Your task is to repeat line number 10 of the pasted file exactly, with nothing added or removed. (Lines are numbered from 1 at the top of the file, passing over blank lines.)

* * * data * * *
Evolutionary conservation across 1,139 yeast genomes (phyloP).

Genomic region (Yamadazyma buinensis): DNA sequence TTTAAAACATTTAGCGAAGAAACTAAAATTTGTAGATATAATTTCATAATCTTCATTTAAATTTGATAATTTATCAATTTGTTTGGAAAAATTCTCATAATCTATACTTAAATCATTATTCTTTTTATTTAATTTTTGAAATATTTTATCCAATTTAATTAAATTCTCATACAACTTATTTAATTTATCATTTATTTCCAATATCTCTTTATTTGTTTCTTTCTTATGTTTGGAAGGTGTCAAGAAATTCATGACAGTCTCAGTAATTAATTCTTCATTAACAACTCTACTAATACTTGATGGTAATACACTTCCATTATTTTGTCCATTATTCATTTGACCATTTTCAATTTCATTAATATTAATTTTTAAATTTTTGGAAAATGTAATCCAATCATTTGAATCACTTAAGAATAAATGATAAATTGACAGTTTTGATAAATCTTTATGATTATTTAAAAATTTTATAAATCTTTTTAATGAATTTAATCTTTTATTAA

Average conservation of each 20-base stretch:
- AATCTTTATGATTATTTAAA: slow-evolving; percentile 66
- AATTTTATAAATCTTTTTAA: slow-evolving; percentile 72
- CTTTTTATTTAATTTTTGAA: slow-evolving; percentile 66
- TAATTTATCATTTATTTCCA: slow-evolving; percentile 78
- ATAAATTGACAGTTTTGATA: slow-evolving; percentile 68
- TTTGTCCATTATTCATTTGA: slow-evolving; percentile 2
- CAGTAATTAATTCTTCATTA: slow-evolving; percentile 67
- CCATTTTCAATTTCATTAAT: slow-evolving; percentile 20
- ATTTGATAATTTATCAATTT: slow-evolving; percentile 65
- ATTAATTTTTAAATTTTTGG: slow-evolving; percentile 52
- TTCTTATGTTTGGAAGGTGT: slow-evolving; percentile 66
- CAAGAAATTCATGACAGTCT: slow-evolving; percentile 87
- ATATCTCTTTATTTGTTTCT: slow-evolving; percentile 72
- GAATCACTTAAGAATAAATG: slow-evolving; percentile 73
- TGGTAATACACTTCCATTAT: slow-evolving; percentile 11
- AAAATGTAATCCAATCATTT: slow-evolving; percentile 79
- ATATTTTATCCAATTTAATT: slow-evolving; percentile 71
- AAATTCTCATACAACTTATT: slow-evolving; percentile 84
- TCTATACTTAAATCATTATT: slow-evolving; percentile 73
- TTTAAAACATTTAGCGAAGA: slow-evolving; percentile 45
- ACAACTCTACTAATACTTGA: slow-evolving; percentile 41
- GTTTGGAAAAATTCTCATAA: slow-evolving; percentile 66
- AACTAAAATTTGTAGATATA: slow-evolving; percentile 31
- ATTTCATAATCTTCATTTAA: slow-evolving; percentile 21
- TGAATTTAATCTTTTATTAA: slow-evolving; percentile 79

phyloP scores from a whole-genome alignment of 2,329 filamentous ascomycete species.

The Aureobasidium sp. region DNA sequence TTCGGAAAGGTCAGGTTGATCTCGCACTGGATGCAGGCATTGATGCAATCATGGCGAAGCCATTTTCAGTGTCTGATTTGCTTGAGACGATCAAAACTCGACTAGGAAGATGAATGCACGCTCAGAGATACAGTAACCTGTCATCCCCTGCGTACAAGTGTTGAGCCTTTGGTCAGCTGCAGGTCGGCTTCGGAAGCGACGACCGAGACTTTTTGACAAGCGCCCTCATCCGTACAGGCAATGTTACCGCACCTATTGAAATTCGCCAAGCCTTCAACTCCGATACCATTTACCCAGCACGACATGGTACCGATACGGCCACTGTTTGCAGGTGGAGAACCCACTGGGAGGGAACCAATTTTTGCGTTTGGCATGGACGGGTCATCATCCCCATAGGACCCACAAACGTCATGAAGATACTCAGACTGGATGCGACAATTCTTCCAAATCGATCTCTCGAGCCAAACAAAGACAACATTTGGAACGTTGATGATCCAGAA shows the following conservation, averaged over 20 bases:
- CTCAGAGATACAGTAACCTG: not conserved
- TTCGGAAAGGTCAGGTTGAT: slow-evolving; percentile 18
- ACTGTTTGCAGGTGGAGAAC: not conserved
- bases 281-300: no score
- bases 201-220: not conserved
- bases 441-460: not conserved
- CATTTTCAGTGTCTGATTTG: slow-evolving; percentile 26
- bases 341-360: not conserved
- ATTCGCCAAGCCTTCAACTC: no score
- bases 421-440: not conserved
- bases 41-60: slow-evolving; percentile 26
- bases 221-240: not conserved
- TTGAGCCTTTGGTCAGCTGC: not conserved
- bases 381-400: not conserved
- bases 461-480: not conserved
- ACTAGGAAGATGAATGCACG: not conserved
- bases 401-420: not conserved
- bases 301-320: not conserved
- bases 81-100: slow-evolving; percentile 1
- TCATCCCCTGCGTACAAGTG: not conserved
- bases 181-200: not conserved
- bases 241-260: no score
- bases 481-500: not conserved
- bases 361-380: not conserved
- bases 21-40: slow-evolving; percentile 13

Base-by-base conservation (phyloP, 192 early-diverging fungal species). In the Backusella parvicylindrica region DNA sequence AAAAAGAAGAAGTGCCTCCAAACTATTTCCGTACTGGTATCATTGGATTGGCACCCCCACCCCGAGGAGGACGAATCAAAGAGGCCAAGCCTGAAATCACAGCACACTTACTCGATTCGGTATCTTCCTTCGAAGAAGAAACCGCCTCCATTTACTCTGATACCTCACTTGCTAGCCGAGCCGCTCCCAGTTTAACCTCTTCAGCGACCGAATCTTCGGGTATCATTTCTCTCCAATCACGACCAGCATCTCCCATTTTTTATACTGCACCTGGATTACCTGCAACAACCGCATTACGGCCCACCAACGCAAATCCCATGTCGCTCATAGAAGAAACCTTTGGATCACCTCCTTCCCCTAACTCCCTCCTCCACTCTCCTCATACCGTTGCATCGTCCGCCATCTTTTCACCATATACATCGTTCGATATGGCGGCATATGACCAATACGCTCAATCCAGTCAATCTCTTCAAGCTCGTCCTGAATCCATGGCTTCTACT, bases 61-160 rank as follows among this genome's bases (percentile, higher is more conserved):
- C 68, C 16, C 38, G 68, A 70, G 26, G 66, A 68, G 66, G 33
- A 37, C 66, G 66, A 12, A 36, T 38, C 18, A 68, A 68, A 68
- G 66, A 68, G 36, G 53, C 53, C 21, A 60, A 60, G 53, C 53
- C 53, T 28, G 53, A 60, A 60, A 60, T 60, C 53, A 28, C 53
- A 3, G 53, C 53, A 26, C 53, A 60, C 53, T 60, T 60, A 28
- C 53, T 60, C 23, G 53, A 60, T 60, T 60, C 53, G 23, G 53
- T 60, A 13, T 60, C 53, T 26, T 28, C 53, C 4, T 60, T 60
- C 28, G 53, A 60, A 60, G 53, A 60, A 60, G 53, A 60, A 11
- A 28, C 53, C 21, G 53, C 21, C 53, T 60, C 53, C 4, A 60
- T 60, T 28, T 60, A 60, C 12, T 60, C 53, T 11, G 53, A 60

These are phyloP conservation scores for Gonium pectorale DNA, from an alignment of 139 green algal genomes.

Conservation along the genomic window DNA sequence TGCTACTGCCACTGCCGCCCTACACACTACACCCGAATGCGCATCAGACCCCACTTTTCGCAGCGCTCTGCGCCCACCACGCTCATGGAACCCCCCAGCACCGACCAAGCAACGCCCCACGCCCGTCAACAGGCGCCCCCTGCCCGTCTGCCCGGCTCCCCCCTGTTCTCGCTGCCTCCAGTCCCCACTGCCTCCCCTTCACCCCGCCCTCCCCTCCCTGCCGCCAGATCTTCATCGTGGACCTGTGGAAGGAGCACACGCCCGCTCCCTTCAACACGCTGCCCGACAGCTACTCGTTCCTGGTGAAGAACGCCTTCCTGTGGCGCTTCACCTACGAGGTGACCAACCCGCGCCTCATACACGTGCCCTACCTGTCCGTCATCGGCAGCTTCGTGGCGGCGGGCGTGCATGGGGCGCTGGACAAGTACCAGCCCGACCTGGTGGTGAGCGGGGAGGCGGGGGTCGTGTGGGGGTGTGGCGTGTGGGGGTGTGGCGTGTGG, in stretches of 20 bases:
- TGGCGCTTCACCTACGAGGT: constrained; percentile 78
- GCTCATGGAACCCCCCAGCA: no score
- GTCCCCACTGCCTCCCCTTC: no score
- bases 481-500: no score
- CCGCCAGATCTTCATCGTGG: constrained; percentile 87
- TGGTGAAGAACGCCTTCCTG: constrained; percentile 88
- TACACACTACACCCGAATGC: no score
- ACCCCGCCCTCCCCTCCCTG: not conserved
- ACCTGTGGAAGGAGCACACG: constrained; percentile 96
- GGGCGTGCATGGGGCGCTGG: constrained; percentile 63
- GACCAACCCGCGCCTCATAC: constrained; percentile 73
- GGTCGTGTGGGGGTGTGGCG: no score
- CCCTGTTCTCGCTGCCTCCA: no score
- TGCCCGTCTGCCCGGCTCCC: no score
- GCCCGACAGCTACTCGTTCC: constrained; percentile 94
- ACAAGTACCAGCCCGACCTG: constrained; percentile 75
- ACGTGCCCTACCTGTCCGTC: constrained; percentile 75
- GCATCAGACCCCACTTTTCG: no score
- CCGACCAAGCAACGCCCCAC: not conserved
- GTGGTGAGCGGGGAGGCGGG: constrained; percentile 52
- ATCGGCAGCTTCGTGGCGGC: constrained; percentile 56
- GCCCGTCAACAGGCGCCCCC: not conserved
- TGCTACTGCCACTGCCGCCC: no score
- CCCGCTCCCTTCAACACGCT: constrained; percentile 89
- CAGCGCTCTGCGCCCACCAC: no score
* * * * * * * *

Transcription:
- CAGTAATTAATTCTTCATTA: slow-evolving; percentile 67